Kentucky Power of Attorney Forms
A Kentucky power of attorney form is a collective term used to describe a set of legal documents that allow a person to assign an agent to handle tasks or decisions for themselves. The person that completes and signs the form (the principal) can use a POA to assign rights over tax matters, medical decisions, real estate management, and vehicles, to name a few.
For any matters not specifically mentioned in a POA, the principal should make use of a limited power of attorney, which lets the principal create any powers they wish. Once signed, all the agent has to do is present the document to the applicable party (such as a bank). Once a person agrees to become a principal’s agent, they are legally required to uphold the conditions included in the form.
Durable Power of Attorney – The durability of this POA references the fact that this type of POA will remain unabated if the Principal is considered, as per relevant laws, to be incapacitated.
General (Financial) Power of Attorney – Encompasses the powers an agent may be granted regarding a principal’s financial affairs, that can include such areas as banking, the management of a safety deposit box, or lending or borrowing money.
Limited (Special) Power of Attorney – To place clear limitations on the powers encompassed in a POA, selecting to use a limited, rather than durable or general POA, is advisable.
Living Will Directive (Medical POA) – Medical complications can mean that an individual becomes unable to properly communicate their health care wishes. In such circumstances, it is not legally possible to draft a Medical Power of Attorney. Therefore, it is imperative that this document is initiated as well in advance as possible.
Download – Adobe PDF
Minor Child Power of Attorney (AOC-796) – In order to assure the continued care of their children at all times, parents and guardians can specify the circumstances in which they give permission to another party to temporarily take over parental duties when they cannot do so themselves.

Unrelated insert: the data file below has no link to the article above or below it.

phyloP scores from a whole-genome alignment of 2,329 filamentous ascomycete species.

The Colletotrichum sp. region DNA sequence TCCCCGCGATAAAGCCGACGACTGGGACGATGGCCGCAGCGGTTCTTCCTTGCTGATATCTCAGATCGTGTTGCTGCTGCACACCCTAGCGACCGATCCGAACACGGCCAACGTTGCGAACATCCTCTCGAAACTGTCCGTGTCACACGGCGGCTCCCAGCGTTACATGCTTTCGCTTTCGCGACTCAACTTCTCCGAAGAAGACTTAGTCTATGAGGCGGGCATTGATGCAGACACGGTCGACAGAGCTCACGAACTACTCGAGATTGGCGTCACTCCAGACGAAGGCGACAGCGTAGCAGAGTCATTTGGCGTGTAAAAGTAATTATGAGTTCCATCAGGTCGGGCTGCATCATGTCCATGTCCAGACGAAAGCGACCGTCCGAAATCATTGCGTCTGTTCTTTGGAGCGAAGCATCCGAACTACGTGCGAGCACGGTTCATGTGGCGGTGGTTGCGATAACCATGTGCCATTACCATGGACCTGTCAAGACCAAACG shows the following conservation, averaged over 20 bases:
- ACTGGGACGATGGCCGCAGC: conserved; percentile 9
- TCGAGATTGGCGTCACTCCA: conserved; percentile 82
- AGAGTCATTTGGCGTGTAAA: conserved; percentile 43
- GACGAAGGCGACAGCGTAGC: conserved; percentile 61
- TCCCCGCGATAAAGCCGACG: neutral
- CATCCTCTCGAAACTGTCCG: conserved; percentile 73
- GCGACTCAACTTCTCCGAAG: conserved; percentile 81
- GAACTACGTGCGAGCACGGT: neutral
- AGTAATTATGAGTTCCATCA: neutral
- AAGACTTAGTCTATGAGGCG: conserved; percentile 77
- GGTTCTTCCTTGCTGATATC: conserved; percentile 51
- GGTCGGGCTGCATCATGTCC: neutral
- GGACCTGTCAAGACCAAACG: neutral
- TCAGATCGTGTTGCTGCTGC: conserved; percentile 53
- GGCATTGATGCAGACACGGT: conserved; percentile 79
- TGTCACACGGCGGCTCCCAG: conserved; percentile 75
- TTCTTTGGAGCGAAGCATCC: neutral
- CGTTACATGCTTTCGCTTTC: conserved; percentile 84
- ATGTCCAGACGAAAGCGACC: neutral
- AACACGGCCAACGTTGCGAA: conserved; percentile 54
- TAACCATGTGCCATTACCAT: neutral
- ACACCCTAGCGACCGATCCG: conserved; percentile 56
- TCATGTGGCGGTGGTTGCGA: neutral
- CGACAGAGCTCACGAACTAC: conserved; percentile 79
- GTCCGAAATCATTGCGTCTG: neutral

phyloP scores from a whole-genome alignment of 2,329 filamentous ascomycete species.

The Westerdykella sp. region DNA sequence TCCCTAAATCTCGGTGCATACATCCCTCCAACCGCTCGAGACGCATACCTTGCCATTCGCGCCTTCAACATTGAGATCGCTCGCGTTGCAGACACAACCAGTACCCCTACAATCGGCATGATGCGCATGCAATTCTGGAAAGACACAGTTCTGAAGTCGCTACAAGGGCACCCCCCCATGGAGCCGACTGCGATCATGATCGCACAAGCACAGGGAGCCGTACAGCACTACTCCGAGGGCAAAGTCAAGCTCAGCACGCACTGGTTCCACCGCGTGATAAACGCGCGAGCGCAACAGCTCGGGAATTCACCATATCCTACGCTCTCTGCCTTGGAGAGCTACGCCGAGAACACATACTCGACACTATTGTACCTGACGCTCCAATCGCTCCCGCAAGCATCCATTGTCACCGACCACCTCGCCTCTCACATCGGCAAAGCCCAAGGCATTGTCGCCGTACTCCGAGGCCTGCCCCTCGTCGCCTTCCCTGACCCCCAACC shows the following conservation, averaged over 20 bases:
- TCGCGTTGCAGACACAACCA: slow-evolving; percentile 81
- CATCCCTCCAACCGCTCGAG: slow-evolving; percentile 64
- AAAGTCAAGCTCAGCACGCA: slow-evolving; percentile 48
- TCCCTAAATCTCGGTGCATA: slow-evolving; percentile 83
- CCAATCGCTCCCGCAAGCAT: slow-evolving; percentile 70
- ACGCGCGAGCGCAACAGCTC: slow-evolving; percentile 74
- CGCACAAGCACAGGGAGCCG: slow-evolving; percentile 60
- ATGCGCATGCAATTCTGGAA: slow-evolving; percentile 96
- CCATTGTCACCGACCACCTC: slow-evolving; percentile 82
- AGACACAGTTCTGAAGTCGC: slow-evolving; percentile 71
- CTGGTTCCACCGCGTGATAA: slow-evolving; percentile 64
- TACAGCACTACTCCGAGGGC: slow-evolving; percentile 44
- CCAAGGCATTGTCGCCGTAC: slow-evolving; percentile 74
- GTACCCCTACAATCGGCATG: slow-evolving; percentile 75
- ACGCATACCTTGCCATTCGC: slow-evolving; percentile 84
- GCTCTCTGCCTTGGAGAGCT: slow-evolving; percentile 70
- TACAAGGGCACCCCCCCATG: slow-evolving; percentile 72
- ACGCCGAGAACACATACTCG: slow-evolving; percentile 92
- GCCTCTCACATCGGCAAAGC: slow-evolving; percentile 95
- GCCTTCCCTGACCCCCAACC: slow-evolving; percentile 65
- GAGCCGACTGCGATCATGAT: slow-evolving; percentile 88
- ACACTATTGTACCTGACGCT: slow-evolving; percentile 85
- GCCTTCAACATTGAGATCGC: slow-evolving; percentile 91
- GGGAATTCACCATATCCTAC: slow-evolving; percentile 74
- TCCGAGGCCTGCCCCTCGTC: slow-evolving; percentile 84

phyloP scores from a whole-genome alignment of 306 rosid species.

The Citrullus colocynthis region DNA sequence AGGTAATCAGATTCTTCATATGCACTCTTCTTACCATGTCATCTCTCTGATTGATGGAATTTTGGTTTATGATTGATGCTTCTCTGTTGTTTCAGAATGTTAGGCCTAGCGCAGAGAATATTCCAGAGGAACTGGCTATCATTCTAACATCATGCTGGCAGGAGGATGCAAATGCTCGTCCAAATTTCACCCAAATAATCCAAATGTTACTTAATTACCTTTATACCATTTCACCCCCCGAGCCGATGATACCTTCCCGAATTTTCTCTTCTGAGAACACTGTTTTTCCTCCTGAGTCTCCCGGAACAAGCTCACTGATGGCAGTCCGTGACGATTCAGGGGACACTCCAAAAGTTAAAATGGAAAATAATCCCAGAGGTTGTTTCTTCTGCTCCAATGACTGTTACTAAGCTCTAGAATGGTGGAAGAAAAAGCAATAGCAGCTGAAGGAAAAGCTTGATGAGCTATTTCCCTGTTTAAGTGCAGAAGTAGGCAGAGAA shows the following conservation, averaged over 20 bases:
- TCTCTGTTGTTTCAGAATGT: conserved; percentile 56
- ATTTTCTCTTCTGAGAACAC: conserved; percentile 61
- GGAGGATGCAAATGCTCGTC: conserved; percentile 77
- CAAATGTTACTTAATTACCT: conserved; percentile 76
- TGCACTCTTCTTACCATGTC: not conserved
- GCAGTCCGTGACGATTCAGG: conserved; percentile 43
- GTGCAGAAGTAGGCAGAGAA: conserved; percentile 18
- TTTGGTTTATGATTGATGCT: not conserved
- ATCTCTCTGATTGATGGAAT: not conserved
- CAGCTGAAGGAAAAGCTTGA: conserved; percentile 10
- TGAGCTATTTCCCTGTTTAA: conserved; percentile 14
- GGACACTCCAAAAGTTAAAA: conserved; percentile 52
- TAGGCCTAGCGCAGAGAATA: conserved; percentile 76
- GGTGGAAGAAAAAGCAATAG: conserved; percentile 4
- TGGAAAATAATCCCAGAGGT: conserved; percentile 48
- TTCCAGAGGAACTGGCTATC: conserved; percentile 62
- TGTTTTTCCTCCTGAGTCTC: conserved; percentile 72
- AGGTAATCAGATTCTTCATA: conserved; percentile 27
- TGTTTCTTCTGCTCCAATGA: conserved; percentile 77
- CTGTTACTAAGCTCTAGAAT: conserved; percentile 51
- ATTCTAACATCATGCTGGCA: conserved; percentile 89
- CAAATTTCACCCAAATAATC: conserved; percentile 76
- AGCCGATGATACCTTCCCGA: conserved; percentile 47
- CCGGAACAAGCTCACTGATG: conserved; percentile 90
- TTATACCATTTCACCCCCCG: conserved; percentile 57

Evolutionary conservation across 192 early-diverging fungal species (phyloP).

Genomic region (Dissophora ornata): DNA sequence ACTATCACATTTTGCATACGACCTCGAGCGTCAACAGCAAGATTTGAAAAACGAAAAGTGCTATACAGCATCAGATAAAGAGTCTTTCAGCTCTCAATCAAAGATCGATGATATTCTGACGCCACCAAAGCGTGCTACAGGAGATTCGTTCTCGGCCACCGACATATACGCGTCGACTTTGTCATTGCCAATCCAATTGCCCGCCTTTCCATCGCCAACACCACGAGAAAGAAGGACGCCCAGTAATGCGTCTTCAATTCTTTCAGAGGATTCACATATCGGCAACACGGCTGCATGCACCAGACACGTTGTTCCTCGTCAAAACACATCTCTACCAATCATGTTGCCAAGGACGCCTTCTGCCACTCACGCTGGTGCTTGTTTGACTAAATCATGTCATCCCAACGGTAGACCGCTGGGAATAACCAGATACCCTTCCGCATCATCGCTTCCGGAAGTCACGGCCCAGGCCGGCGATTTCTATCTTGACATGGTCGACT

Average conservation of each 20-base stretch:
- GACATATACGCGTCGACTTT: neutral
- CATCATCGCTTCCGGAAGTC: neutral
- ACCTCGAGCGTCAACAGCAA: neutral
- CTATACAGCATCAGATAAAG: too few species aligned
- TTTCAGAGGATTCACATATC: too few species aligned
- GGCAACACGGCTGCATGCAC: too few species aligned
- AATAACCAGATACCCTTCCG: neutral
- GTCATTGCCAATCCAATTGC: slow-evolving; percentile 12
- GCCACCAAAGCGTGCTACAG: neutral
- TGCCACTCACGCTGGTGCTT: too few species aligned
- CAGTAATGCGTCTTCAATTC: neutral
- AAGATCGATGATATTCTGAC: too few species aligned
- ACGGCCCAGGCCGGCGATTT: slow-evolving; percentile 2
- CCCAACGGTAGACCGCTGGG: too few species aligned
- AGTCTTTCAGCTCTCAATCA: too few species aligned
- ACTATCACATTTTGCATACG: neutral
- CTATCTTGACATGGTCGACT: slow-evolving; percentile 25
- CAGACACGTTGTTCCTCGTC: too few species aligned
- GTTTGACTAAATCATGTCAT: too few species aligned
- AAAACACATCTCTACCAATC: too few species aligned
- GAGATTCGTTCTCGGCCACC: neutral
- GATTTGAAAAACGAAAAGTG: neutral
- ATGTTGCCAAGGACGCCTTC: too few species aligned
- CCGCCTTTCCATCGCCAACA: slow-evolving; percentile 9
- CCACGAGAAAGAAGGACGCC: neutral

Motor Vehicle Power of Attorney – Motor vehicle owners who are time-poor can make use of a legal avenue, namely the filing of this form, that offers them the opportunity to designate someone else to oversee any undertakings related to their vehicle.
Real Estate (Property) Power of Attorney – Real estate ownership can bring about a number of stressful situations that may be better handled by a trained professional. An owner can simply complete the requirements of this form to legally establish the transfer of such responsibilities to another entity.
Revocation of Power of Attorney – Ceasing a POA from continuing indefinitely is a decision that can be executed by drafting and filing a Revocation of POA form.
State Tax Filing Power of Attorney – Any individual who is incapable of filing their taxes themselves, or simply wishes to have another party engage in this process for them, can have another person or entity handle the process for them by making use of this form.
Download – Adobe PDF
Laws & Signing Requirements
A Kentucky Power of Attorney outlines, according to the determination of a Principal, the ways in which an Agent will legally take on the decision making powers of a Principal for the purpose of managing one or more of their affairs. Both parties should be aware of the fact that unless otherwise specified within the form, the POA will come into immediate effect once it meets legal requirements and is signed by all necessary parties. Specifications about a precise starting date can include a particular future date or occurrence of a future event, such as the Principal’s incapacity.
- Kentucky Power of Attorney Laws – (KRS Chapter 457, “Uniform Power of Attorney Act”)
- State Definition of Power of Attorney (§ 457.020) – means a writing or other record that grants authority to an agent to act in the place of the principal, whether or not the term power of attorney is used.
- Signing Requirements (§ 457.050) – Must be signed by the Principal before a Notary Public or other authorized individual, as well as two (2) disinterested witnesses. If the Principal so requires (and the POA states the reason for this method being taken) they are permitted to ask another person to sign their name for them. This action, however, must be done in their conscious presence.